“We’ve got some, some great leaders there, who would have been under Johnny and helping him quite a bit. So I’m sure one of those guys is going to step up and do a great job. And, like you mentioned, myself and Hugo and another group of lads will be there to support them and help them along the way.

“With any team, you need a group of leaders, not just one official leader. We had that in the past under Johnny and I’m sure we’ll have that again.”

Caelan DorisIreland players, from left, James Lowe, Caelan Doris and Mack Hansen. (Photo by Seb Daly/Sportsfile)

Learning from one of Ireland’s best

Back in 2018, Caelan Doris captained Ireland U20s at the World Championships. Getting the captaincy nod was a proud moment for the Ballina native, although the tournament itself proved trying.

An Ireland team that had future Test stars such as Dan Sheehan, James Hume, Harry Byrne and Tom O’Toole finished 11th after only winning one of their five matches.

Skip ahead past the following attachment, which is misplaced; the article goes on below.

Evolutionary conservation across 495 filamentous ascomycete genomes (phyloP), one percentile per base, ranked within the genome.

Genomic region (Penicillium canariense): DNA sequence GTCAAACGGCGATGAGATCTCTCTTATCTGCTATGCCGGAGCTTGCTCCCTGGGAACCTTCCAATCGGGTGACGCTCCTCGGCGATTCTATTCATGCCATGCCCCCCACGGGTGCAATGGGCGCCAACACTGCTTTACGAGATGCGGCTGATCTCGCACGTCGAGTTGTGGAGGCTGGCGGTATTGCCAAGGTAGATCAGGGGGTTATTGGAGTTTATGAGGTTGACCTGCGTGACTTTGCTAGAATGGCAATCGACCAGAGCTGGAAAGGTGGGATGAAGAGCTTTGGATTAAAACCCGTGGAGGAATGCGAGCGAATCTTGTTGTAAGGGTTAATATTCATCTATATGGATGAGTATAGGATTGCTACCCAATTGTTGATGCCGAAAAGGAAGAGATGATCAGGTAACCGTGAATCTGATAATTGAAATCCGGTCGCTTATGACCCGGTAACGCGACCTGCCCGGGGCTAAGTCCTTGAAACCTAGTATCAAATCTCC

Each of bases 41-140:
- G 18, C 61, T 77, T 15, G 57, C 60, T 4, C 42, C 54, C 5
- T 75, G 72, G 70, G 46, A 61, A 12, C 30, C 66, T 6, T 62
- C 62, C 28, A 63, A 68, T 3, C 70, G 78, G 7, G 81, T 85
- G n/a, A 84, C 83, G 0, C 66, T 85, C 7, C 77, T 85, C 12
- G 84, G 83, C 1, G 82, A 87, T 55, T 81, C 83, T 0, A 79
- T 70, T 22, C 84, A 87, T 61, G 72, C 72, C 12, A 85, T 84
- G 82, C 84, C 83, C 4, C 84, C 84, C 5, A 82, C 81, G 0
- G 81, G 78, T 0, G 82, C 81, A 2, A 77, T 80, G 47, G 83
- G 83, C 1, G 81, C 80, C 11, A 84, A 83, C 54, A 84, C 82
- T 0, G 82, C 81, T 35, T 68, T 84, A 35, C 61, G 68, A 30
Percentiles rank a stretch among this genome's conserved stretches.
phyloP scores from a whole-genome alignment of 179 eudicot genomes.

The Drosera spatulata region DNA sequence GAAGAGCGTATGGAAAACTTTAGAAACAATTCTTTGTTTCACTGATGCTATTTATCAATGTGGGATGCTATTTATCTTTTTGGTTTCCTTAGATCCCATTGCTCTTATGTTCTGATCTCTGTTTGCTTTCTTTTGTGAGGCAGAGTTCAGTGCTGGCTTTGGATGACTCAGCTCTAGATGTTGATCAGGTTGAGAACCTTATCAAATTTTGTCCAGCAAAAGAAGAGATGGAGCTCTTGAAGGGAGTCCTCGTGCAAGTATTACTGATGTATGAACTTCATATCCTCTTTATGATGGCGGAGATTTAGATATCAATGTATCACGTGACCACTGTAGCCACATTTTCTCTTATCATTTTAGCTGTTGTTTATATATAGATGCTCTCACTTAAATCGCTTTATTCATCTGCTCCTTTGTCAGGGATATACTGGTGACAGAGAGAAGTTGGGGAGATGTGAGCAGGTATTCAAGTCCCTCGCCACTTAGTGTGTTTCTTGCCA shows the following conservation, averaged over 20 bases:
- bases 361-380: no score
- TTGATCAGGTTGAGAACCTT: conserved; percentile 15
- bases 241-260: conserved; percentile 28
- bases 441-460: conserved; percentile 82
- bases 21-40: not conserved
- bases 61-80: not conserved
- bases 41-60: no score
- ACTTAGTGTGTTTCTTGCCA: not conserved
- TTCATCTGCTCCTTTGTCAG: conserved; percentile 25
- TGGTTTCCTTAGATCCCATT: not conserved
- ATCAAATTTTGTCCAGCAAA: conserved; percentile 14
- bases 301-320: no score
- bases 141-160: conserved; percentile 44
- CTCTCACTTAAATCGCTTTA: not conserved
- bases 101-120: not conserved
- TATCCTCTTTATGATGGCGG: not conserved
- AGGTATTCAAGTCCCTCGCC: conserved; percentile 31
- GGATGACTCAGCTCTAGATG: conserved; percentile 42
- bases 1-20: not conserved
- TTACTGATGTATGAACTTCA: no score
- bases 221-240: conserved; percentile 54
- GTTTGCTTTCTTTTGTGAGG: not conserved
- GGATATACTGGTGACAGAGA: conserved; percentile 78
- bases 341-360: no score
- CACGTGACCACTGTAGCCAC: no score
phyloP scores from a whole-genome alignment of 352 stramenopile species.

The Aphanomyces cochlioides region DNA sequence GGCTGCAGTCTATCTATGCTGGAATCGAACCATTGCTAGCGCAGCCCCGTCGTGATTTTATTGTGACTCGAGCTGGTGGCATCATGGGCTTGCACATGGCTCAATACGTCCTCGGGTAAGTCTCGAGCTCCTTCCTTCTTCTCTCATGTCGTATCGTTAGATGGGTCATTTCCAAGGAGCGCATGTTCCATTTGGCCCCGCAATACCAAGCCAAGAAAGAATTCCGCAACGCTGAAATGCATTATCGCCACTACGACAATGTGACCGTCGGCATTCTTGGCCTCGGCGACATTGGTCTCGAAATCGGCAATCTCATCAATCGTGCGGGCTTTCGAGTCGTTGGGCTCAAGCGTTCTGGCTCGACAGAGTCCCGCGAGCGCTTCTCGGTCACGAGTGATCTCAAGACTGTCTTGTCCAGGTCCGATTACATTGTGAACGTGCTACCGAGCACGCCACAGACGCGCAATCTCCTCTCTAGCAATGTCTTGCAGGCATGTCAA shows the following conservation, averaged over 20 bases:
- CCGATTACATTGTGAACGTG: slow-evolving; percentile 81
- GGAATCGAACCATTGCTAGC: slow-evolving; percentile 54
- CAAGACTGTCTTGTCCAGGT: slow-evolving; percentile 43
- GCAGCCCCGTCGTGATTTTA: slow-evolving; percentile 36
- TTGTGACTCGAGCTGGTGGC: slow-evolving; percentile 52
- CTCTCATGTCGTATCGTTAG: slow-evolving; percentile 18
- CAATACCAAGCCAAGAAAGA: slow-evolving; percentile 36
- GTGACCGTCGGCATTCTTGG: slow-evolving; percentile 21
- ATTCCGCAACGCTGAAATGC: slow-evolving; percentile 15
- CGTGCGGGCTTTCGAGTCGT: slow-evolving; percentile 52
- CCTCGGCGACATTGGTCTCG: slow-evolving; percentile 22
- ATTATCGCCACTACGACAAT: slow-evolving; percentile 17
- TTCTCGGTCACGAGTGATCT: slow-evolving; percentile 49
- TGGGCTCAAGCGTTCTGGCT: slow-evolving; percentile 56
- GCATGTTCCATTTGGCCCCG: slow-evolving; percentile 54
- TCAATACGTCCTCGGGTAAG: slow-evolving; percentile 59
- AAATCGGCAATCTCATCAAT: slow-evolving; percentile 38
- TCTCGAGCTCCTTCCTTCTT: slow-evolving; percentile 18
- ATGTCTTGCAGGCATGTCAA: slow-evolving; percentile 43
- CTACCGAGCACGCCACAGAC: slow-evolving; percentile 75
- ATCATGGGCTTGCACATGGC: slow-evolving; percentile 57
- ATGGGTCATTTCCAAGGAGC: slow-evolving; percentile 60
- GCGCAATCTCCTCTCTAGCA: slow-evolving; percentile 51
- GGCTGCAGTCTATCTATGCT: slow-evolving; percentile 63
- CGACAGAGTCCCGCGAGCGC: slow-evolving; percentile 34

“I captained my senior cup team in school (Blackrock College) and then would have captained Leinster and Ireland U18s, as well, before the U20s. It’s a massive one to captain a team.

“I sort of put a bit of pressure on myself to do a good job. In some ways, as much as it’s an honour, it can be less enjoyable at times. It’s definitely more work, which is more rewarding at times too.

“I’ve been enjoying trying to do it this season a little bit more, without the title. After that experience in 2018, I wasn’t as forthright and not at the forefront, in terms of leading. I’m trying to develop that again over the last number of seasons.”